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Jordan Peterson/YouTube

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Goddamn it, Jordan Peterson. After I repeatedly and at some cost to my own stellar reputation defended controversial Canadian psychologist Jordan B. Peterson, he goes and does something like this:


Prager U, the producer of the video Peterson tweeted, is a conservative, free-market think tank with a long history of pushing false or misleading information about climate change. (The "U" is designed to make it sound like an academic organization. It is not.) The "expert" in this video is Richard Lindzen, an MIT atmospheric physicist who has made a career of downplaying and nay-saying the causes and dangers of global climate change. While the consensus that climate change is caused by the burning of fossil fuels is near-universal among climate scientists, Lindzen—standing nearly alone in the field—disagrees. Penn State climate scientist Michael Mann wrote about Lindzen in his seminal text, The Hockey Stick and the Climate Wars:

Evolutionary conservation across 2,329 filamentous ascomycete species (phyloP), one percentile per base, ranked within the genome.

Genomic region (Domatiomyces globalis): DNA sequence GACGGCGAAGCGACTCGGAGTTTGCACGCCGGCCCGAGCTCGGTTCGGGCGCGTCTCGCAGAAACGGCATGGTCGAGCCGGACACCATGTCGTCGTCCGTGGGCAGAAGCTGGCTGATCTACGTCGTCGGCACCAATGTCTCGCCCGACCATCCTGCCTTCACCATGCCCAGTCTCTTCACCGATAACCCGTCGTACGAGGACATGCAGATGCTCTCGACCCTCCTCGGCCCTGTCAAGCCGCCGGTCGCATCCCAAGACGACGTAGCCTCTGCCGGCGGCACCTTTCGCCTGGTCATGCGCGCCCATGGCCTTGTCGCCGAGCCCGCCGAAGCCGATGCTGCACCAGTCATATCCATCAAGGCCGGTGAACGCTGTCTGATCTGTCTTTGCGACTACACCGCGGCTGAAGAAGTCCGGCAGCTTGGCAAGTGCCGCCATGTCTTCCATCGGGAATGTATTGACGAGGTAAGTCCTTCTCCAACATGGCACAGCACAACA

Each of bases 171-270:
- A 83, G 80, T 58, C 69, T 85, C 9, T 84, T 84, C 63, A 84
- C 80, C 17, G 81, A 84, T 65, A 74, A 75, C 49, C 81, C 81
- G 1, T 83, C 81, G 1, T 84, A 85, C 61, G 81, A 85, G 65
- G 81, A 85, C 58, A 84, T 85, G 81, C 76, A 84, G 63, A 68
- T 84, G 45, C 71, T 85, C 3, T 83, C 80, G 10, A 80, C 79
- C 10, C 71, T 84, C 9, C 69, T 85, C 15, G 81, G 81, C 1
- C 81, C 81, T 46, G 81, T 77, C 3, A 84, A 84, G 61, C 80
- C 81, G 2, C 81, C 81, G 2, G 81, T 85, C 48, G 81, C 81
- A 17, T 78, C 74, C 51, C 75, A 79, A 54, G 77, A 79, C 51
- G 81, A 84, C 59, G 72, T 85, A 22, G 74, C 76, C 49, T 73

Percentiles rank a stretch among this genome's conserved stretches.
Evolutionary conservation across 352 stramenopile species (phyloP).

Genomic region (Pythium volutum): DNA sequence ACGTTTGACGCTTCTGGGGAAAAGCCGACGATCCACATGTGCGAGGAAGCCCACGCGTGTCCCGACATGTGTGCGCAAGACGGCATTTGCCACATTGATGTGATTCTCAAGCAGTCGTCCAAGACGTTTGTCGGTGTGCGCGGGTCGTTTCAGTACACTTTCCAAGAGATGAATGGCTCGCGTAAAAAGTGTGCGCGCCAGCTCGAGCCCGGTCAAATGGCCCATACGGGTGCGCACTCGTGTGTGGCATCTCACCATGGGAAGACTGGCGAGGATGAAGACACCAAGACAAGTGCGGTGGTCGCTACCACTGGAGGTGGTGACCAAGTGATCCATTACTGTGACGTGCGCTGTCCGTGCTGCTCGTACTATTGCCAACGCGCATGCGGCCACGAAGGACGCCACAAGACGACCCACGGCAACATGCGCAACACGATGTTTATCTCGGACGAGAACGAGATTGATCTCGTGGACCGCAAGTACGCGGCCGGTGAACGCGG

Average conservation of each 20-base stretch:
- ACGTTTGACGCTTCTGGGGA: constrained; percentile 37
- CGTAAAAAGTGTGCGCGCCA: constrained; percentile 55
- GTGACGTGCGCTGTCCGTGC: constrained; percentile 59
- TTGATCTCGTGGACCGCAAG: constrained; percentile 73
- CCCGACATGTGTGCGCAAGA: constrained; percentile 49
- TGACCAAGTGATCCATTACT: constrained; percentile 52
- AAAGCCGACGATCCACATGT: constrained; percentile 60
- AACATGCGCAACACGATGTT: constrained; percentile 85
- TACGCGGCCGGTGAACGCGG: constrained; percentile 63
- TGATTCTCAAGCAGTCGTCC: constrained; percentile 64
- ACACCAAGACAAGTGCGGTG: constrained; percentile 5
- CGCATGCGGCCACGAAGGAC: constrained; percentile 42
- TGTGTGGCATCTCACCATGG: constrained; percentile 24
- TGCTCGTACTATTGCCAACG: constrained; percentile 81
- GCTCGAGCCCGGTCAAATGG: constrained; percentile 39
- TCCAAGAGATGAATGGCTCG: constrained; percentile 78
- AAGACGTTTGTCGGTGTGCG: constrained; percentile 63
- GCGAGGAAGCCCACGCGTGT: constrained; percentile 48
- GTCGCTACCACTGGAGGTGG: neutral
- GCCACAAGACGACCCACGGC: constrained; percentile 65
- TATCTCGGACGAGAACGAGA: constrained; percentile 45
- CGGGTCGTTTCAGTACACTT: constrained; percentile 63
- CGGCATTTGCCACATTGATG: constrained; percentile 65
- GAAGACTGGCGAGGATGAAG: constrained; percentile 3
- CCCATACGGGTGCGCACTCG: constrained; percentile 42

Lindzen— who also has received money from fossil fuel interests—is perhaps best known for his controversial views that climate models grossly overestimate the warming effect of increasing greenhouse gas concentrations. It all has to do with the issue of climate feedbacks. Feedbacks, as we have seen, are mechanisms within the climate system that can act either to amplify (positive feedback) or diminish (negative feedback) the warming expected from increasing greenhouse gas concentrations. If a climate scientist has spent a career looking for missing feedbacks in climate models that are always of the same sign (positive for a “true believer” and negative for a “denier”), one might reasonably suspect that the endeavor has not been entirely objective. (Ironically, the one missing feedback I’ve argued for in the climate system is a negative one—a rather inconvenient fact for those who would like to label me a “climate change alarmist.”)